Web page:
Court of Appeals Rules that IRS Cannot Regulate Return Preparers

The D.C. Circuit Court of Appeals has affirmed the ruling of the lower court and held that the IRS does not have the statutory authority to regulate tax return preparers.

In a unanimous and rather direct opinion, the Court of Appeals listed six reasons why the 130 year old statute, 31 U.S.C. § 330, relied upon by the IRS was insufficient to authorize regulation of non-accountant and non-attorney tax return preparers.

  1. Tax return preparers do not represent taxpayers, they assist them;
  2. Tax return preparers do not practice before the IRS;
  3. Tax return preparers are not representing taxpayers a contested proceeding;
  4. If valid, the authority of the underlying statute would make all other statutes regulating tax return preparers, e.g. the IRC, moot;
  5. The statute’s text and legislative history do not support the broad regulatory powers claimed by the IRS; and
  6. Finally, the IRS didn’t apply the century-old statute to regulate tax return preparers until 2011 and before that the agency’s statements about return preparer regulation were inconsistent with the current interpretation.

The court summarized its view: “the traditional tools of statutory interpretation – including the statute’s text, history, structure, and context – foreclose and render unreasonable the IRS’s interpretation of Section 330.” It also advised the IRS that if it wishes to regulate tax return preparers it should introduce and pass new legislation.

Despite the resounding defeat, the IRS may still petition the appellate court a for rehearing en banc, which would presumably include the three recently appointed members of the D.C. Circuit. The deadline for that motion is March 28.

If the IRS seeks a writ for certiorari with the U.S. Supreme Court, it must file a petition by May 12.

Read the entire opinion here:
Loving v. IRS, No. 13-5061 (D.C. Cir. Feb. 11, 2014)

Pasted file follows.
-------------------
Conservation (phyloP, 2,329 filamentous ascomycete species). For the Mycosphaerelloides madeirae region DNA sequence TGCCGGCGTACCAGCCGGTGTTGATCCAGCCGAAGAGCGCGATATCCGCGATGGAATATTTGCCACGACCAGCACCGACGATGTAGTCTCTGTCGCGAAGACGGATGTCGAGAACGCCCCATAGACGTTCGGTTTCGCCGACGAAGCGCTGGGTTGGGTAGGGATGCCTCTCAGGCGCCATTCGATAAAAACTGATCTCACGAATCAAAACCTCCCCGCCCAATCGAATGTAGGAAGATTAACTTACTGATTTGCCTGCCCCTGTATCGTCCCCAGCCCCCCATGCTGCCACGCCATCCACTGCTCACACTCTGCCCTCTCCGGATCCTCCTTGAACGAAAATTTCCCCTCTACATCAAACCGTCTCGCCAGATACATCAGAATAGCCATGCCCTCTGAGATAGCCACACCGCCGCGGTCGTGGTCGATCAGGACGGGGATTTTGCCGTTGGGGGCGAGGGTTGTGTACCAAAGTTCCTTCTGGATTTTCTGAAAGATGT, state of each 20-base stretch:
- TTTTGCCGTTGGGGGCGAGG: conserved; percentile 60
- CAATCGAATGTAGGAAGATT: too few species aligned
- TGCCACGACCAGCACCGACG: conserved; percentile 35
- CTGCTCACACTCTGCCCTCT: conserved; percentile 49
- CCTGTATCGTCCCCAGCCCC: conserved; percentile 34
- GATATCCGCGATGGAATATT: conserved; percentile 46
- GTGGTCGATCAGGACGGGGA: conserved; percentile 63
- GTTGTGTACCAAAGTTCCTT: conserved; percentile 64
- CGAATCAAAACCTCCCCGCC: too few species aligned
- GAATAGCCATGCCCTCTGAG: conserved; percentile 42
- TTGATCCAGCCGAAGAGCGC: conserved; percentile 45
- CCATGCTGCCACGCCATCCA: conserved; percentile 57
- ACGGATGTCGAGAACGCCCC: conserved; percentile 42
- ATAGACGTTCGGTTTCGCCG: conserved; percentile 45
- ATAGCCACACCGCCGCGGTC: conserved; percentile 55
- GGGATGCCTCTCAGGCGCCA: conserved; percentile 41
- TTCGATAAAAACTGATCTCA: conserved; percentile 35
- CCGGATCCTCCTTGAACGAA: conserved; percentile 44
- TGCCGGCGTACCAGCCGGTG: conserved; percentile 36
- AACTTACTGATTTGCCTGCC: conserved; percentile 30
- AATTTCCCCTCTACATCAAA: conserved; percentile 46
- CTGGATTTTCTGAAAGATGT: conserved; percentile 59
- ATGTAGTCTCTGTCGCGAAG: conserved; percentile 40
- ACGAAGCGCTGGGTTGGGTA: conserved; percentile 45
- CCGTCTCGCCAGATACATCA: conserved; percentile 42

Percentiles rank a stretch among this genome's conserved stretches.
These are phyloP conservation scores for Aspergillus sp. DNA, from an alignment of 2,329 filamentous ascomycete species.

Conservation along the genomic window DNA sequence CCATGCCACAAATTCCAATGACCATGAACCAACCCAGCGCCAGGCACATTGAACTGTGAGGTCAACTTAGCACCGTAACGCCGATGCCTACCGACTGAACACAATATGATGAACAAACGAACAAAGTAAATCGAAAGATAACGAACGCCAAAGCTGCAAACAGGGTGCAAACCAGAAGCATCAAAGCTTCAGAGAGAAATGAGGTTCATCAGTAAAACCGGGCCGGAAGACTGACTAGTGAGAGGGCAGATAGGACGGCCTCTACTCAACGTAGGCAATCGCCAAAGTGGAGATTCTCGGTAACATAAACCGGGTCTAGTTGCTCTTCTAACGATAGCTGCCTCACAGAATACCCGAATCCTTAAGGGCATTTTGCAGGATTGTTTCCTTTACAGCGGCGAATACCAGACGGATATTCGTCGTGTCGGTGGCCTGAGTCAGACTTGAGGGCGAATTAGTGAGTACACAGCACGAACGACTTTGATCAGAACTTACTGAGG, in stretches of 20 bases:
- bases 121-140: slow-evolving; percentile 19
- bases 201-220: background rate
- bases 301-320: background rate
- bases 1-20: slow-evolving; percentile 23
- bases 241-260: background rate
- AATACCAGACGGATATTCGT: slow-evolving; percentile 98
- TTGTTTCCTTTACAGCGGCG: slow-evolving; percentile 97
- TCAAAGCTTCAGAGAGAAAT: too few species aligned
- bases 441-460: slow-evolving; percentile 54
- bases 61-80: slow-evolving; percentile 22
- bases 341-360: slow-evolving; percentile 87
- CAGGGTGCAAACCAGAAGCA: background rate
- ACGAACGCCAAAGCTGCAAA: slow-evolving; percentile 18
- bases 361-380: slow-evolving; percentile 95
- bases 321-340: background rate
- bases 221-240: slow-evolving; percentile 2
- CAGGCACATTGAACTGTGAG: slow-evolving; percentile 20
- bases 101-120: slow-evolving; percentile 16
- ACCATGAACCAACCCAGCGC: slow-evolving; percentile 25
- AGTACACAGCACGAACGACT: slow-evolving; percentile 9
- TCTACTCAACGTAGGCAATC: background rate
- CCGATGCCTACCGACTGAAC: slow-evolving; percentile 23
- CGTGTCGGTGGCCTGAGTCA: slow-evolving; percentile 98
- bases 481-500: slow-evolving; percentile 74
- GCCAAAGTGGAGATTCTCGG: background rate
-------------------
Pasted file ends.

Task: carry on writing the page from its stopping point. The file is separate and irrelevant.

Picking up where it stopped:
D.C. Circuit: Issuance of an FPAA tolls Statute of Limitations for Individual Partners

The Court of Appeals for the D.C. District reversed the Tax Court holding that a final partnership administrative adjustment (FPAA) issued after the initial three-year assessment period for partnerships under IRC §6229(a) had expired still tolls the period for assessment (statute of limitations) for individual partners under IRC §6501.  The Circuit Court relied upon the language of IRC § 6229(d), which suspends certain assessments following the issuance of an FPAA, and its previous holding in Andantech, L.L.C. v. Commissioner, 331 F.3d 972 (D.C. Cir. 2003).

Read the opinion here:
UTAM, Ltd. v Commissioner, Docket No. 10-1262 (D.C. Cir. June 21, 2011)

D.C. Circuit: Six Year Statute of Limitations Applies to Overstatements of Basis

The Court of Appeals for the District of Columbia Circuit reversed the Tax Court on the question of whether or not the six year statute of limitations under sections 6229(c)(2) and 6501(e)(1)(A) applied to an overstatement of basis. The Court of Appeals followed the rationale of other recent government victories on this issue, see Grapevine (Fed. Cir.) and Beard (7th Cir.). The Court of Appeals also adopted the government’s argument that Chevron deference apply to the government’s regulation (adopted after litigation began) interpreting the application of the six year statute.

Read the opinion here.
Intermountain Insurance Service of Vail, LLC v. Commissioner, Docket No. 10-1204 (D.C. Cir. June 21, 2011)

For more about this opinion visit Tax Appellate Blog and Tax Prof Blog.